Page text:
More than half a year has passed since the second Payment Services Directive (PSD2) came into force across Europe. Now is the perfect opportunity for a mid-term evaluation! Are the parties concerned complying with the requirements? Is it being implemented across the EU? Are people making the most of the opportunities? We would like to get to the bottom of these questions in order to be able to assess how the new financial world is fairing since the introduction of PSD2.
Progress and Challenges in the Implementation Stage
Though there are gradual signs of progress when it comes to implementing the Payment Services Directive, the integration of PSD2 into national law is far from being the standard across the whole of EU. In fact, just under half of the member states have implemented the directive. This is a poor result, but the EU has not reacted with sanctions as of yet. At the same time, other directives are in the pipeline, such as the planned anti-fraud strategy of the European Banking Authority (EBA). It is therefore not surprising that many banks and lending institutions have been acting at a rather leisurely pace.
Nevertheless, the projects on the entrepreneurial side, which have the aim of implementing the regulatory technical standards of strong customer authentication, are gaining increasing momentum. Let’s not forget that service providers who maintain payment accounts for customers (mostly banks) must meet all technical requirements by September 2019 in order to provide third parties with access to customer data. This primarily means the preparation of an API (application programming interface) as a basic requirement for Open Banking or API banking.
However, it is precisely the lack of standards for the banking APIs that creates uncertainty and problems in the implementation stage. To date, the industry has often been unable to agree on a national standard, never mind a standard across Europe. The European range provided by the Berlin Group, UK Open Banking and PRETA is abundant. In February, the Berlin Group, an initiative of the German banking industry in cooperation with parties from more than 15 countries, provided an interface with NextGenPSD2 that enables third-party providers to access accounts (XS2A), all of which is compatible with PSD2. This API provides the technical framework for standardised querying of transactions and initiation of bank transfers.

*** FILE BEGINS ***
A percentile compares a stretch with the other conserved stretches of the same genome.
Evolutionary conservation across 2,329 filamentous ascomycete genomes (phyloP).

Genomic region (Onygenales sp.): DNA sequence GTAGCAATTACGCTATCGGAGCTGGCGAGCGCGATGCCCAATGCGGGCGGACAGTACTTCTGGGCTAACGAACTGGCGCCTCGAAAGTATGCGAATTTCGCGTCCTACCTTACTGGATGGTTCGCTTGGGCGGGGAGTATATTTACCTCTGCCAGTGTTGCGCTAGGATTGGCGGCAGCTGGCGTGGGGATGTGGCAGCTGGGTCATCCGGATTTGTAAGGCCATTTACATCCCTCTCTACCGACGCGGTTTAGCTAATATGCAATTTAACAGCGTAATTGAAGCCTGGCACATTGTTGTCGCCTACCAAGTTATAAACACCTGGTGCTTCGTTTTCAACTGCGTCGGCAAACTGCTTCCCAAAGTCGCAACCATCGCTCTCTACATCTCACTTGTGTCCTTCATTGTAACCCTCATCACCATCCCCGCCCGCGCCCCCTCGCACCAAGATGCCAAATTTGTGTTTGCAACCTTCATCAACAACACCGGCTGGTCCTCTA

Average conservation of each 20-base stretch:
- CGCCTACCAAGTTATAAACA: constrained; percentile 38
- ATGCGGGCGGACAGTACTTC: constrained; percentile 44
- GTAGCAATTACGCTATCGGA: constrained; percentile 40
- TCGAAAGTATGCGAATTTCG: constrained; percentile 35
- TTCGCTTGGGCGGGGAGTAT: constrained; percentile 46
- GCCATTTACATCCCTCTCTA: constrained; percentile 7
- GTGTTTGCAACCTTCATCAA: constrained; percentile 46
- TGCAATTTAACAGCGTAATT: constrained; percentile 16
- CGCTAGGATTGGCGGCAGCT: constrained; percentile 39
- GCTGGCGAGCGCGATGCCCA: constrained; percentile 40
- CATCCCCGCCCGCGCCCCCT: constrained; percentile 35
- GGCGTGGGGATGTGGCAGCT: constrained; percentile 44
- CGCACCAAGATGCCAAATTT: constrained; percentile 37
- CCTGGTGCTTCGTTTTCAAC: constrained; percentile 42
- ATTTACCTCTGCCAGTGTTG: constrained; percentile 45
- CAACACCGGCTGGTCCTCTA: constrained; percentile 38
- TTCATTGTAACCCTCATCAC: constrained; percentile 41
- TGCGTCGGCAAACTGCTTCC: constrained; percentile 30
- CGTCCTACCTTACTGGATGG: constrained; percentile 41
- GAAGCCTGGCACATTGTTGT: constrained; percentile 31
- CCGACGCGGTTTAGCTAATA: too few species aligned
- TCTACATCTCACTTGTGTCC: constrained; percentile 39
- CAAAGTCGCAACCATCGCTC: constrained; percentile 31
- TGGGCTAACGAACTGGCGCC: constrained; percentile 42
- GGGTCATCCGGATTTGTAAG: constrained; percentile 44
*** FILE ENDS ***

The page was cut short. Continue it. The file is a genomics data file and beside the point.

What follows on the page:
In Germany, some banks have already begun to address this challenge by investing in the professional development of interfaces by FinTechs. Ultimately, this will require a central platform across Europe that guarantees the compatibility of the different interfaces in order to make PSD2 viable and to ensure consistency.
The extent to which account-holding banks or ASPSPs (Account Servicing Payment Service Providers) will use the developed APIs in the next stage remains largely unclear at present. The ideas for this new type of banking are innovative and numerous, but the lack of information provided by the national supervisory authorities regarding the possibilities and duties of operating and monitoring API banking is problematic.
At the end of February, the Application Programming Interface Evaluation Group (API EG), a group dealing with the implementation and evaluation of programming interfaces, began to actively look into evaluation criteria and advice on APIs. The range of topics they cover also includes dealing with issues related to APIs in the context of PSD2, GDPR and regulatory standards (RTS). Among other things, the regulatory standards stipulate that Account Information Service Providers and Payment Initiation Service Providers may only access the bank customer’s account via a dedicated technical interface of the account-holding institution. This serves as the basis for API banking.